And as for education, knowledge, rare good sense, and kindliness, seldom was she to meet her equal. I wrote “never” instead of “seldom” and then struck it out. Nevertheless my private opinion is reserved. Life at Altoona was made more agreeable for me through Mr. Scott’s niece, Miss Rebecca Stewart, who kept house for him.

She played the part of elder sister to me to perfection, especially when Mr. Scott was called to Philadelphia or elsewhere. We were much together, often driving in the afternoons through the woods. The intimacy did not cease for many years, and re-reading some of her letters in 1906 I realized more than ever my indebtedness to her.

She was not much beyond my own age, but always seemed a great deal older. Certainly she was more mature and quite capable of playing the elder sister’s part. It was to her I looked up in those days as the perfect lady. Sorry am I our paths parted so widely in later years. Her daughter married the Earl of Sussex and her home in late years has been abroad. Autobiography of Andrew Carnegie PDF Book Free

July 19, 1909, Mrs. Carnegie and I found my elder-sister friend April last, now in widowhood, in Paris, her sister and also her daughter all well and happy. A great pleasure, indeed. There are no substitutes for the true friends of youth. I was at an age when I thought I could manage anything.

I knew nothing that I would not attempt, but it had never occurred to me that anybody else, much less Mr. Scott, would entertain the idea that I was as yet fit to do anything of the kind proposed. I was only twenty-four years old, but my model then was Lord John Russell, of whom it was said he would take the command of the Channel Fleet to-morrow.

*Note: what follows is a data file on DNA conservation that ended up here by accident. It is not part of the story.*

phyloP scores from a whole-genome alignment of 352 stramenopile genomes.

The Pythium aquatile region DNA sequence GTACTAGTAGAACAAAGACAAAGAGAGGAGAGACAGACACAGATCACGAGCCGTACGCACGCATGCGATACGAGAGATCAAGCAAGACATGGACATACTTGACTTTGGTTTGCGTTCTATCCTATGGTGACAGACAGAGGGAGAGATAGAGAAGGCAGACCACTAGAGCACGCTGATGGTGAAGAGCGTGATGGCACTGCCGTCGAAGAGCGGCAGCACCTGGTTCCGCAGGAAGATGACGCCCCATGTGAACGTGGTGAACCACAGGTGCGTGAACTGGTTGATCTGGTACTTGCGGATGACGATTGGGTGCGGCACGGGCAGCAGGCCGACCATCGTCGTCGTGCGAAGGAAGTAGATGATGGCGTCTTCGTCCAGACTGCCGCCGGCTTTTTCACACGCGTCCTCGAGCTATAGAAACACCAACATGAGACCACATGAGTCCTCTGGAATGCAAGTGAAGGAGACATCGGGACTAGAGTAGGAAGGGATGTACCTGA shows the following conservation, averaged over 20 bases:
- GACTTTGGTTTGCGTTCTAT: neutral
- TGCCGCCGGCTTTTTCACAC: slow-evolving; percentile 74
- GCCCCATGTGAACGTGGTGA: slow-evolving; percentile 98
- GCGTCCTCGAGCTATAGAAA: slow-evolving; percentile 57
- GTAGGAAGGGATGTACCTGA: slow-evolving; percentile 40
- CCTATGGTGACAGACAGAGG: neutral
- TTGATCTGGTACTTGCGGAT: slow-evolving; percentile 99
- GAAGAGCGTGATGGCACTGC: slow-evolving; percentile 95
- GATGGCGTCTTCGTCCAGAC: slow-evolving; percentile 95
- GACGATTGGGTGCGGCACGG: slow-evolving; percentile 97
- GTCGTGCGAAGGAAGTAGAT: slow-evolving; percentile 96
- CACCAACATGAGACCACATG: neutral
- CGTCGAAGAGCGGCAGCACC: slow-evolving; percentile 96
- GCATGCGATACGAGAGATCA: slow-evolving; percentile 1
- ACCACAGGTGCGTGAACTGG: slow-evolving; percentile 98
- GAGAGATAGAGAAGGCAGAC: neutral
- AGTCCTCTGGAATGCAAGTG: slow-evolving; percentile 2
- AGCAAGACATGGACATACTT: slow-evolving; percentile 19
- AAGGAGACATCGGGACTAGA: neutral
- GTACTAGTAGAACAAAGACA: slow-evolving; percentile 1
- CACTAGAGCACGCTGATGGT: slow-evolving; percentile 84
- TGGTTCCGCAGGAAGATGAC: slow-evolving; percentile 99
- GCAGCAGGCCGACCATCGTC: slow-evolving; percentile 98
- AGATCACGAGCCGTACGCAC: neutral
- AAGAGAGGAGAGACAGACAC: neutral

So would Wallace or Bruce. I told Mr. Scott I thought I could. “Well,” he said, “Mr. Potts” (who was then superintendent of the Pittsburgh Division) “is to be promoted to the transportation department in Philadelphia and I recommended you to the president as his successor. He agreed to give you a trial. Autobiography of Andrew Carnegie PDF Book Free

What salary do you think you should have?” “Salary,” I said, quite offended; “what do I care for salary? I do not want the salary; I want the position. It is glory enough to go back to the Pittsburgh Division in your former place. You can make my salary just what you please and you need not give me any more than what I am getting now.”

That was sixty-five dollars a month. “You know,” he said, “I received fifteen hundred dollars a year when I was there; and Mr. Potts is receiving eighteen hundred. I think it would be right to start you at fifteen hundred dollars, and after a while if you succeed you will get the eighteen hundred. Would that be satisfactory?”